*How do you end your Passover week?*
Jews around the world usually have two overriding thoughts at the end of Pesach. First, we honor the memories of our departed loved ones with the Kaddish prayer during a short Yizkor service. Second, we look forward to eating bread again after 8 days of matzah.
If you have lost a parent or any other loved one, or just want to be with friends from the community as you break the “chametz fast”, we invite you to join us for this special evening.
Linda Needel & Mark Wolkow
Religious Practices Committee
A memorial service, called Yizkor (meaning “remember”), is recited as part of the prayer service four times during the year. This is based on the Jewish belief in the eternity of the soul. Although a soul can no longer do good deeds after death, it can gain merit through the charity and good deeds of the living.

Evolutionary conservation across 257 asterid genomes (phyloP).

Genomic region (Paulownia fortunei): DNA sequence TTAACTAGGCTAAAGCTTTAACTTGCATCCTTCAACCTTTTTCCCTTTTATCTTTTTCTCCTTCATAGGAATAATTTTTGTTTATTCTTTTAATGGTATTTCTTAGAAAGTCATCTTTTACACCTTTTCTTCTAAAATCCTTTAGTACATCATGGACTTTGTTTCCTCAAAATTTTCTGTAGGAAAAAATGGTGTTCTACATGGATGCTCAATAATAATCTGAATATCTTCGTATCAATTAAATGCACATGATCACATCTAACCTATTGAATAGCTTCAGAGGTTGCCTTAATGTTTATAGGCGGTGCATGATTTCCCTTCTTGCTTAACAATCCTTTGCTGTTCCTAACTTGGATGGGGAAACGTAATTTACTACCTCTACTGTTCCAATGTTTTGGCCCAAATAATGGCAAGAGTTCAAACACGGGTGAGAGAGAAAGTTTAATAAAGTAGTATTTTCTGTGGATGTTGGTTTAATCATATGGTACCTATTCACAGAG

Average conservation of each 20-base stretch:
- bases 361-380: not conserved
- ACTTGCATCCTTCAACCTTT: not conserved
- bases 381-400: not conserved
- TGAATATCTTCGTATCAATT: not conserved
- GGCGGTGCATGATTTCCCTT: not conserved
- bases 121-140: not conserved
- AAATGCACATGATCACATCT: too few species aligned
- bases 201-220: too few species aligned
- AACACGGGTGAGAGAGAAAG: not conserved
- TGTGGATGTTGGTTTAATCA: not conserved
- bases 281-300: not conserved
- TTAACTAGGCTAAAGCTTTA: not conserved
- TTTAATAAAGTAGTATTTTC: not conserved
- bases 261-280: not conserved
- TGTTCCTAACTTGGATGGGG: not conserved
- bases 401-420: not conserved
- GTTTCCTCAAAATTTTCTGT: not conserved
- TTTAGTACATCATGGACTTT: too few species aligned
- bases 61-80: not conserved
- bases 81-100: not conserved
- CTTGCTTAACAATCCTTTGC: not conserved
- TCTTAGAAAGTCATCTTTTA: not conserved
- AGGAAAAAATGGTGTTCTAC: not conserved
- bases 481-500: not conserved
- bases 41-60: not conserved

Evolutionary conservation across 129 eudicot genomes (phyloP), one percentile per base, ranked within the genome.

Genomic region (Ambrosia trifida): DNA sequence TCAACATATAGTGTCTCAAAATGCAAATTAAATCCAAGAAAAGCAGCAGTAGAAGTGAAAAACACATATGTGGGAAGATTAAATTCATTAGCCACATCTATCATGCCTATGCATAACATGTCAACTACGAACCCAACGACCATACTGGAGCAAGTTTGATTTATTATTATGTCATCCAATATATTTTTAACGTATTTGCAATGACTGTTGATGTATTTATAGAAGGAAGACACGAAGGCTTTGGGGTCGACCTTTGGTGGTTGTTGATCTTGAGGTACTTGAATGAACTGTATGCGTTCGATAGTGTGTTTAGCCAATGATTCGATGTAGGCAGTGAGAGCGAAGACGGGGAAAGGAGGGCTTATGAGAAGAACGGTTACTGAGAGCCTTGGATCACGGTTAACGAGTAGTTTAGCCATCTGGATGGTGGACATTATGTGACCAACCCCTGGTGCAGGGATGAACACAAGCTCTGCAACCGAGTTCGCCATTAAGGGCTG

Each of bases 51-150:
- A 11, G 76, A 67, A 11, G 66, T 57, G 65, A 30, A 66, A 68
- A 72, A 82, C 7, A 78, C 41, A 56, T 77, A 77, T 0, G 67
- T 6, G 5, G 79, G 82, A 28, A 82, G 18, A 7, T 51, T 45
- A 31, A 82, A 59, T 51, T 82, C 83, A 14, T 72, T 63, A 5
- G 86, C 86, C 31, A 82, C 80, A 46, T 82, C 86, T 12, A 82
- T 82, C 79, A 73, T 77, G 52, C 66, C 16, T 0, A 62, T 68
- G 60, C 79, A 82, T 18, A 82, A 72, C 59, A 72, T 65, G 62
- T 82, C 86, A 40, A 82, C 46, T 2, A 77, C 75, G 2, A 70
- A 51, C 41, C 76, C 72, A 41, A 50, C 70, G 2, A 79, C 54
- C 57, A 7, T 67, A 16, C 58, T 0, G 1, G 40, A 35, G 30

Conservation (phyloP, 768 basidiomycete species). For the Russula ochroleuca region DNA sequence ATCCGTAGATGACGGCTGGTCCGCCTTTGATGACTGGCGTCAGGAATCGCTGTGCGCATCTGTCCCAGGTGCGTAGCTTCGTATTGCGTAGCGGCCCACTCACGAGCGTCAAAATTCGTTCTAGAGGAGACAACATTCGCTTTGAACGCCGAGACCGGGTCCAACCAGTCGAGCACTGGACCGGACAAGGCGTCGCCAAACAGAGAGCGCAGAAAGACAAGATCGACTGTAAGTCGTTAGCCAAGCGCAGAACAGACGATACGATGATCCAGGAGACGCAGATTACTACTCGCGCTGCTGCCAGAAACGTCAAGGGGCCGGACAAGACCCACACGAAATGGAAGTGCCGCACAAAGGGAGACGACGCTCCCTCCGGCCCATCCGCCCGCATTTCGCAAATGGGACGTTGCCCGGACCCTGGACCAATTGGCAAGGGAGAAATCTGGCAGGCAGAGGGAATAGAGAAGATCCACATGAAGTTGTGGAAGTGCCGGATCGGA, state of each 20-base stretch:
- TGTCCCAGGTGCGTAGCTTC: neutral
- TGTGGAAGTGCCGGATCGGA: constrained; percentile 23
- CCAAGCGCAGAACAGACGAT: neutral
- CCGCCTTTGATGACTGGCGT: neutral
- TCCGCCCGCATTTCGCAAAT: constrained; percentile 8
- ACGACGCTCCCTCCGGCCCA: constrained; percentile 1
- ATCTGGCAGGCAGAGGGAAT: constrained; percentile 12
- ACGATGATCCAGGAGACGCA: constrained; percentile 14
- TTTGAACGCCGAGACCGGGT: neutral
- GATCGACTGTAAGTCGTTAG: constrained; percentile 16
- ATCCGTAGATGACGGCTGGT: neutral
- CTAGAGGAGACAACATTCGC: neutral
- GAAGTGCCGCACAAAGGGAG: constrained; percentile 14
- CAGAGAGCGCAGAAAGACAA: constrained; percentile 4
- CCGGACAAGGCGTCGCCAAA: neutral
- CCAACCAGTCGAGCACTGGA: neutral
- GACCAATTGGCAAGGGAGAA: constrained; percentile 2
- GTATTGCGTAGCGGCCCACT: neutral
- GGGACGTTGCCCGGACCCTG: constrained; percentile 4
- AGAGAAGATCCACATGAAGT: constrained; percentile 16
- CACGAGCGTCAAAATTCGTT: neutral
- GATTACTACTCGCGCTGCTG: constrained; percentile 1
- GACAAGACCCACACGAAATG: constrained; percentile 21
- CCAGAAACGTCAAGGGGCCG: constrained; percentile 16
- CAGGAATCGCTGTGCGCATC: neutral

Yizkor is said following the Torah and Haftarah readings on Yom Kippur, on the last day of Passover, on the second day of Shavout, and on the eighth day of Sukkot (Shemini Atzeret). It is said on Yom Kippur because of the belief that the dead as well of the living need atonement on this day. Yizkor also includes a pledge for charity, which is something that is believed to help avert a harsh decree. The pledge for charity is also fitting for the other three days since the Torah writes (Deuteronomy 16:17) that on the holidays one should come before God with a gift. The holidays are also considered times of charity.